I grew up in a typical, dysfunctional home like most people.  My parents, although still married, lived apart; and when my dad came home on an occasional weekend, he could suck down six Moosehead beers before noon.  Hiding in my room or taking off on my bike for a long scenic tours of downtown Hesperia (population 3548) was the only way to avoid conflict. 

I didn’t like conflict. 

In my room time, I filled journal after journal of stories and poetry.  Of course, when I moved out on my own, most were lost or destroyed.  Lacking direction for my life, I failed out of college and flopped around for a few years.  I guess you could say I broaden my horizons with a few odd jobs.  Some were a lot of fun.  I remember working at the Ski Shop in Wrightwood where I met a lot of cute guys, but in the end, the cost to drive up and what they paid me, wasn’t cost-effective.  So I ended up where I started, back as a waitress at Red Robin.  I’m not sure how many times I left, only to come back again.  But I have to say, I met some great folks and had some fun times. 

It wasn’t long at Red Robin before I tended the bar.  I suppose that’s when I started going down the same path as my dad.  Drinking after work, hitting the karaoke bars, driving home barely able to see the road, and sleeping until two in the afternoon.  Funny how fast these things come and you don’t even realize the danger you put yourself in and call it ‘a good time.’  I was chasing my tail with no real direction, but I was living carefree and who cares.

My life changed when I met Tim.  A Christian most of his life and determined to show me a different way of living.  I like to say Tim changed my life, but it wasn’t him.  God was using him to get to me.  To tell me I care about you and want better for your life; and although he’s been pursuing me all my life, finally, I was listening.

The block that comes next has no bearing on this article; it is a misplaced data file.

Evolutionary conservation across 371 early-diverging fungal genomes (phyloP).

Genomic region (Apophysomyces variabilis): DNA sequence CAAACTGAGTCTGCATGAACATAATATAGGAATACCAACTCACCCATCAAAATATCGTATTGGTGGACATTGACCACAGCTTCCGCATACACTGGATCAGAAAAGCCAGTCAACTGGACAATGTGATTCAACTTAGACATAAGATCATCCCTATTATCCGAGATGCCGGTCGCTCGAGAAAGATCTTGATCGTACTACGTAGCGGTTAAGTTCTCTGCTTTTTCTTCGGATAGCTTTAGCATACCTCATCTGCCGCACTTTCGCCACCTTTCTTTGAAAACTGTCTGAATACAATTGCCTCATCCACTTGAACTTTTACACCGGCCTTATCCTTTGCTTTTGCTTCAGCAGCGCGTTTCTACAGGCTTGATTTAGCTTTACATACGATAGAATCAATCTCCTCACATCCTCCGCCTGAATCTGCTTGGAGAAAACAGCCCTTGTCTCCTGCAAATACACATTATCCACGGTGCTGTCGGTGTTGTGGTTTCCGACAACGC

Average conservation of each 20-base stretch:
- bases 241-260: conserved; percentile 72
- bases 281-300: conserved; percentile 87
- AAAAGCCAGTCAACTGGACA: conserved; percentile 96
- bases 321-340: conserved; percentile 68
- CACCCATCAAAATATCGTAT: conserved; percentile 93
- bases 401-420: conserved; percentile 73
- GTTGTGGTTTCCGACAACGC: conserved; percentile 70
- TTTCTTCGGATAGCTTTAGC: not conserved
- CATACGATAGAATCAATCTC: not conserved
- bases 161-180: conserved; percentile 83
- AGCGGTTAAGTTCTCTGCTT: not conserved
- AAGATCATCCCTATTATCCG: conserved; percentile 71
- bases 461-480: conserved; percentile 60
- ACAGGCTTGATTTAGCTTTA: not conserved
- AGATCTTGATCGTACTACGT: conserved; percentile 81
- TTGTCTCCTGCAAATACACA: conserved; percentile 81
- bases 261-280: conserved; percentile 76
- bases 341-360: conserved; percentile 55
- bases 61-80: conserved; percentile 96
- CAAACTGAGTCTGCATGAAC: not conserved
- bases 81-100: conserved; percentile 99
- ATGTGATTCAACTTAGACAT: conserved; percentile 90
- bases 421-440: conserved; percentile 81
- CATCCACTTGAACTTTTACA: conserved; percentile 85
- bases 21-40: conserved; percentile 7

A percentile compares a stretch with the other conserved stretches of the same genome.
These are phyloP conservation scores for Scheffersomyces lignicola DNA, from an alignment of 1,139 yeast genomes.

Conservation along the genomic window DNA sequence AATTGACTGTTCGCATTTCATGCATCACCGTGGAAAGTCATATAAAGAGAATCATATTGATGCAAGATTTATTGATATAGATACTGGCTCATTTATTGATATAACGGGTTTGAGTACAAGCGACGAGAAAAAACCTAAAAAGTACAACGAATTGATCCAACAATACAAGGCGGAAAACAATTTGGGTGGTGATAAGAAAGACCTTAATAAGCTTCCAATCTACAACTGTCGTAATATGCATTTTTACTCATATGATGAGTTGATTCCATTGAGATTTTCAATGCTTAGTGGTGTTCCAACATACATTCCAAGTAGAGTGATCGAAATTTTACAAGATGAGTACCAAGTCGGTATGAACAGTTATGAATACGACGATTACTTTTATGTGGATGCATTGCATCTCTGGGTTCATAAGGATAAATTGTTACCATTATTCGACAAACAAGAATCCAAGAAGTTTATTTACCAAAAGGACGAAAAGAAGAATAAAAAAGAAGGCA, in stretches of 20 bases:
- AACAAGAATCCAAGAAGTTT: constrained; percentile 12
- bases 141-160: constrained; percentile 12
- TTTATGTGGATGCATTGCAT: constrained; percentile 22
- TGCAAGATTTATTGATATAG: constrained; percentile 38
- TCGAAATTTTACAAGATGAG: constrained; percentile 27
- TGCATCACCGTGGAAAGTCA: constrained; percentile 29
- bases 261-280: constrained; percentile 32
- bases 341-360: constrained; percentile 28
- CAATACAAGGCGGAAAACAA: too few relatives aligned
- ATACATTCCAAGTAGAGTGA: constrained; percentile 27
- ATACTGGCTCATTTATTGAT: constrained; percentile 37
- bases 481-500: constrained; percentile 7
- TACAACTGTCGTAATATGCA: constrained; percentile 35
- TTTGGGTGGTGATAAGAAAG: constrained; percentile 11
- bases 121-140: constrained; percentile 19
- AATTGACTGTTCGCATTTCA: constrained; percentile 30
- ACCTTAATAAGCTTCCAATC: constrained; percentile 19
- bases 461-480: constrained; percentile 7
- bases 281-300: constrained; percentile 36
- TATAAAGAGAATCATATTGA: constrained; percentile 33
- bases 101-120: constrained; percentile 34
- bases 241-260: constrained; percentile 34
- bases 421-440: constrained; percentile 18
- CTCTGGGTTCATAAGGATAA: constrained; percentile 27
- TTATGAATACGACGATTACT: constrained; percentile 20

Now God really does work in mysterious ways and until recently, I knew where my place was.  My service, my husband, my children, my household; all my duties as a housewife, was very clear until my youngest child started school full-time.  It was then I felt the calling that had always been there before and I thought about those journals I wrote in so long ago.

That’s all it took and before I knew it, I was staring at 70, 000 + words and a completed novel.  That was May of 2009.  Since then, I’ve completed two more novels, had a few published articles, one short story up for publication the end of this year, and now waiting to hear if a magazine (distributed in churches, Christian schools and colleges) will be published the end of this year. 

This has been an interesting journey to say the least.  My father still drinks, and my mother is in a cult, but I keep a relationship with them regardless.  My point to my story is that it doesn’t matter where you come from, or the obstacles that get in the way.  I’m turning forty this year and although I sometimes wish I would have started this writing journey earlier, it’s never too late to follow your dreams and you’re never to old to accomplish them.

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